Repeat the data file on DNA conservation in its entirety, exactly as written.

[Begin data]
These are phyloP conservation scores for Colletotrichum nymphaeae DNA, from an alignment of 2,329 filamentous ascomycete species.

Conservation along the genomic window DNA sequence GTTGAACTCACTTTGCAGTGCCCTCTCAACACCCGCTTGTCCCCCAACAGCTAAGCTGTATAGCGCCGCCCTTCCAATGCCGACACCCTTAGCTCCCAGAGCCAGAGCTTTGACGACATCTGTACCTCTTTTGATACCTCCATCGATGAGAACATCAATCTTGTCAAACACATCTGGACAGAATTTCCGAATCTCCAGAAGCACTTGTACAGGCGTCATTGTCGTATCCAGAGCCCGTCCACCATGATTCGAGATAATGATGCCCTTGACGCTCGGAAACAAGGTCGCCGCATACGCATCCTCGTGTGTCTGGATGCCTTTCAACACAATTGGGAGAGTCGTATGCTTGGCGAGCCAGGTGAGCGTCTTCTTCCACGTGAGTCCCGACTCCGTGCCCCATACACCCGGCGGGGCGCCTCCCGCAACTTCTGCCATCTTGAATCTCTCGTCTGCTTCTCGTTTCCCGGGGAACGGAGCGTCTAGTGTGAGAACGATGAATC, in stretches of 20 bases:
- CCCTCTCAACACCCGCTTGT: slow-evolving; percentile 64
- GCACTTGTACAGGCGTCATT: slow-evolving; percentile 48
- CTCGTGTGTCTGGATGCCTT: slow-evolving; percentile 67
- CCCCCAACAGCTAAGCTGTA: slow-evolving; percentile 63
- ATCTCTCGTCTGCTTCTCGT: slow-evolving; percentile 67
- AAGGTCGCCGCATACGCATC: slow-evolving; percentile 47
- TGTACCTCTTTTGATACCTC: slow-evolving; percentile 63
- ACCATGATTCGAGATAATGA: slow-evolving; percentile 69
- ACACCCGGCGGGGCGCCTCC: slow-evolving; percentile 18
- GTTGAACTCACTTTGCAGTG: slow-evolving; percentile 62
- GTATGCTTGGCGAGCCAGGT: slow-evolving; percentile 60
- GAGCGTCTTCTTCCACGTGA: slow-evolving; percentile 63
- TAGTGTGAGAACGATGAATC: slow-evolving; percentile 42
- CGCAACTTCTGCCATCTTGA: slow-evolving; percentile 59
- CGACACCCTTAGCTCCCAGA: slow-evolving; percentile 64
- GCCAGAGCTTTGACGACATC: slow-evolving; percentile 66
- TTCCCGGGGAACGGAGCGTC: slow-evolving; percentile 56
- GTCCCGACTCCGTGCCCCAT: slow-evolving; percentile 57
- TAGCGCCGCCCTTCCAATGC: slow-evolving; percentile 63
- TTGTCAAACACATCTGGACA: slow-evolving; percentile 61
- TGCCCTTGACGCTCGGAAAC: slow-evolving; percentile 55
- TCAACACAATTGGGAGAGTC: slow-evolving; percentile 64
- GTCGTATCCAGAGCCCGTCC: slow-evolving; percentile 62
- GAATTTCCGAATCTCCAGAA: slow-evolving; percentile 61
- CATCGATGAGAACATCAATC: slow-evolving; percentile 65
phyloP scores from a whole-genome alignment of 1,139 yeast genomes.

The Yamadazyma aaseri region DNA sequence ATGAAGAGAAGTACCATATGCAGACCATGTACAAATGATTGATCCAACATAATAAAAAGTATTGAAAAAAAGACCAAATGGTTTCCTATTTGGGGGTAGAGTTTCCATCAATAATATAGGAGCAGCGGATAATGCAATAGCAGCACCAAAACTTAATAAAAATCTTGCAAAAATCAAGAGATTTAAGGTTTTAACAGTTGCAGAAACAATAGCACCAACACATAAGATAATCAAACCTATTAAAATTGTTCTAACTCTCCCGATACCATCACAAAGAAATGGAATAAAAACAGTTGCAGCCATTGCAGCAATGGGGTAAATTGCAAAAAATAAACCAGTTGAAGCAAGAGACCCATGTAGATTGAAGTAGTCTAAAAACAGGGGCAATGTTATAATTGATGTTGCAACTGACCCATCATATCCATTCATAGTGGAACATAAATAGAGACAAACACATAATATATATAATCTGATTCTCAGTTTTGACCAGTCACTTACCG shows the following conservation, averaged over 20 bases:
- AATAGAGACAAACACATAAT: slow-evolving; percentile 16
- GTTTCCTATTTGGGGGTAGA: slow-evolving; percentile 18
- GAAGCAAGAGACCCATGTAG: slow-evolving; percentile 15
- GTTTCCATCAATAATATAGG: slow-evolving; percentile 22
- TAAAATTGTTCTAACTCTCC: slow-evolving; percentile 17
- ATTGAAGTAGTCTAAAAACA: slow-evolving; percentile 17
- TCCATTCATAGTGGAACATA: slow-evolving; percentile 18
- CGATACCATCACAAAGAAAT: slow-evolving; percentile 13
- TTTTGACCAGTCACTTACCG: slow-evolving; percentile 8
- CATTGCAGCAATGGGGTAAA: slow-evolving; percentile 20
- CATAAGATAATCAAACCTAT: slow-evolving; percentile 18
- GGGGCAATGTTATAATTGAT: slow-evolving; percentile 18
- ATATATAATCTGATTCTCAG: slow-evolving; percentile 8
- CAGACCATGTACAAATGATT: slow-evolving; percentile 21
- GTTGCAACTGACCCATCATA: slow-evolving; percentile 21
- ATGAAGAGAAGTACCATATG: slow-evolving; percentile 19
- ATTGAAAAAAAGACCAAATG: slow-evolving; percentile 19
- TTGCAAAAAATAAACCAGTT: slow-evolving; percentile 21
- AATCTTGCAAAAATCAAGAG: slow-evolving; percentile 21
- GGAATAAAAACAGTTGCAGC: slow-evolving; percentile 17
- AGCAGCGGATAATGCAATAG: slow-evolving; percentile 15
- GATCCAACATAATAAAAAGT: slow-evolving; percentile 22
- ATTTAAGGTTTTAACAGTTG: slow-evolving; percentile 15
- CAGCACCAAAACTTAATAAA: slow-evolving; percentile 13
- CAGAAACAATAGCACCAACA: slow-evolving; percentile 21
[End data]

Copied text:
These are phyloP conservation scores for Colletotrichum nymphaeae DNA, from an alignment of 2,329 filamentous ascomycete species.

Conservation along the genomic window DNA sequence GTTGAACTCACTTTGCAGTGCCCTCTCAACACCCGCTTGTCCCCCAACAGCTAAGCTGTATAGCGCCGCCCTTCCAATGCCGACACCCTTAGCTCCCAGAGCCAGAGCTTTGACGACATCTGTACCTCTTTTGATACCTCCATCGATGAGAACATCAATCTTGTCAAACACATCTGGACAGAATTTCCGAATCTCCAGAAGCACTTGTACAGGCGTCATTGTCGTATCCAGAGCCCGTCCACCATGATTCGAGATAATGATGCCCTTGACGCTCGGAAACAAGGTCGCCGCATACGCATCCTCGTGTGTCTGGATGCCTTTCAACACAATTGGGAGAGTCGTATGCTTGGCGAGCCAGGTGAGCGTCTTCTTCCACGTGAGTCCCGACTCCGTGCCCCATACACCCGGCGGGGCGCCTCCCGCAACTTCTGCCATCTTGAATCTCTCGTCTGCTTCTCGTTTCCCGGGGAACGGAGCGTCTAGTGTGAGAACGATGAATC, in stretches of 20 bases:
- CCCTCTCAACACCCGCTTGT: slow-evolving; percentile 64
- GCACTTGTACAGGCGTCATT: slow-evolving; percentile 48
- CTCGTGTGTCTGGATGCCTT: slow-evolving; percentile 67
- CCCCCAACAGCTAAGCTGTA: slow-evolving; percentile 63
- ATCTCTCGTCTGCTTCTCGT: slow-evolving; percentile 67
- AAGGTCGCCGCATACGCATC: slow-evolving; percentile 47
- TGTACCTCTTTTGATACCTC: slow-evolving; percentile 63
- ACCATGATTCGAGATAATGA: slow-evolving; percentile 69
- ACACCCGGCGGGGCGCCTCC: slow-evolving; percentile 18
- GTTGAACTCACTTTGCAGTG: slow-evolving; percentile 62
- GTATGCTTGGCGAGCCAGGT: slow-evolving; percentile 60
- GAGCGTCTTCTTCCACGTGA: slow-evolving; percentile 63
- TAGTGTGAGAACGATGAATC: slow-evolving; percentile 42
- CGCAACTTCTGCCATCTTGA: slow-evolving; percentile 59
- CGACACCCTTAGCTCCCAGA: slow-evolving; percentile 64
- GCCAGAGCTTTGACGACATC: slow-evolving; percentile 66
- TTCCCGGGGAACGGAGCGTC: slow-evolving; percentile 56
- GTCCCGACTCCGTGCCCCAT: slow-evolving; percentile 57
- TAGCGCCGCCCTTCCAATGC: slow-evolving; percentile 63
- TTGTCAAACACATCTGGACA: slow-evolving; percentile 61
- TGCCCTTGACGCTCGGAAAC: slow-evolving; percentile 55
- TCAACACAATTGGGAGAGTC: slow-evolving; percentile 64
- GTCGTATCCAGAGCCCGTCC: slow-evolving; percentile 62
- GAATTTCCGAATCTCCAGAA: slow-evolving; percentile 61
- CATCGATGAGAACATCAATC: slow-evolving; percentile 65
phyloP scores from a whole-genome alignment of 1,139 yeast genomes.

The Yamadazyma aaseri region DNA sequence ATGAAGAGAAGTACCATATGCAGACCATGTACAAATGATTGATCCAACATAATAAAAAGTATTGAAAAAAAGACCAAATGGTTTCCTATTTGGGGGTAGAGTTTCCATCAATAATATAGGAGCAGCGGATAATGCAATAGCAGCACCAAAACTTAATAAAAATCTTGCAAAAATCAAGAGATTTAAGGTTTTAACAGTTGCAGAAACAATAGCACCAACACATAAGATAATCAAACCTATTAAAATTGTTCTAACTCTCCCGATACCATCACAAAGAAATGGAATAAAAACAGTTGCAGCCATTGCAGCAATGGGGTAAATTGCAAAAAATAAACCAGTTGAAGCAAGAGACCCATGTAGATTGAAGTAGTCTAAAAACAGGGGCAATGTTATAATTGATGTTGCAACTGACCCATCATATCCATTCATAGTGGAACATAAATAGAGACAAACACATAATATATATAATCTGATTCTCAGTTTTGACCAGTCACTTACCG shows the following conservation, averaged over 20 bases:
- AATAGAGACAAACACATAAT: slow-evolving; percentile 16
- GTTTCCTATTTGGGGGTAGA: slow-evolving; percentile 18
- GAAGCAAGAGACCCATGTAG: slow-evolving; percentile 15
- GTTTCCATCAATAATATAGG: slow-evolving; percentile 22
- TAAAATTGTTCTAACTCTCC: slow-evolving; percentile 17
- ATTGAAGTAGTCTAAAAACA: slow-evolving; percentile 17
- TCCATTCATAGTGGAACATA: slow-evolving; percentile 18
- CGATACCATCACAAAGAAAT: slow-evolving; percentile 13
- TTTTGACCAGTCACTTACCG: slow-evolving; percentile 8
- CATTGCAGCAATGGGGTAAA: slow-evolving; percentile 20
- CATAAGATAATCAAACCTAT: slow-evolving; percentile 18
- GGGGCAATGTTATAATTGAT: slow-evolving; percentile 18
- ATATATAATCTGATTCTCAG: slow-evolving; percentile 8
- CAGACCATGTACAAATGATT: slow-evolving; percentile 21
- GTTGCAACTGACCCATCATA: slow-evolving; percentile 21
- ATGAAGAGAAGTACCATATG: slow-evolving; percentile 19
- ATTGAAAAAAAGACCAAATG: slow-evolving; percentile 19
- TTGCAAAAAATAAACCAGTT: slow-evolving; percentile 21
- AATCTTGCAAAAATCAAGAG: slow-evolving; percentile 21
- GGAATAAAAACAGTTGCAGC: slow-evolving; percentile 17
- AGCAGCGGATAATGCAATAG: slow-evolving; percentile 15
- GATCCAACATAATAAAAAGT: slow-evolving; percentile 22
- ATTTAAGGTTTTAACAGTTG: slow-evolving; percentile 15
- CAGCACCAAAACTTAATAAA: slow-evolving; percentile 13
- CAGAAACAATAGCACCAACA: slow-evolving; percentile 21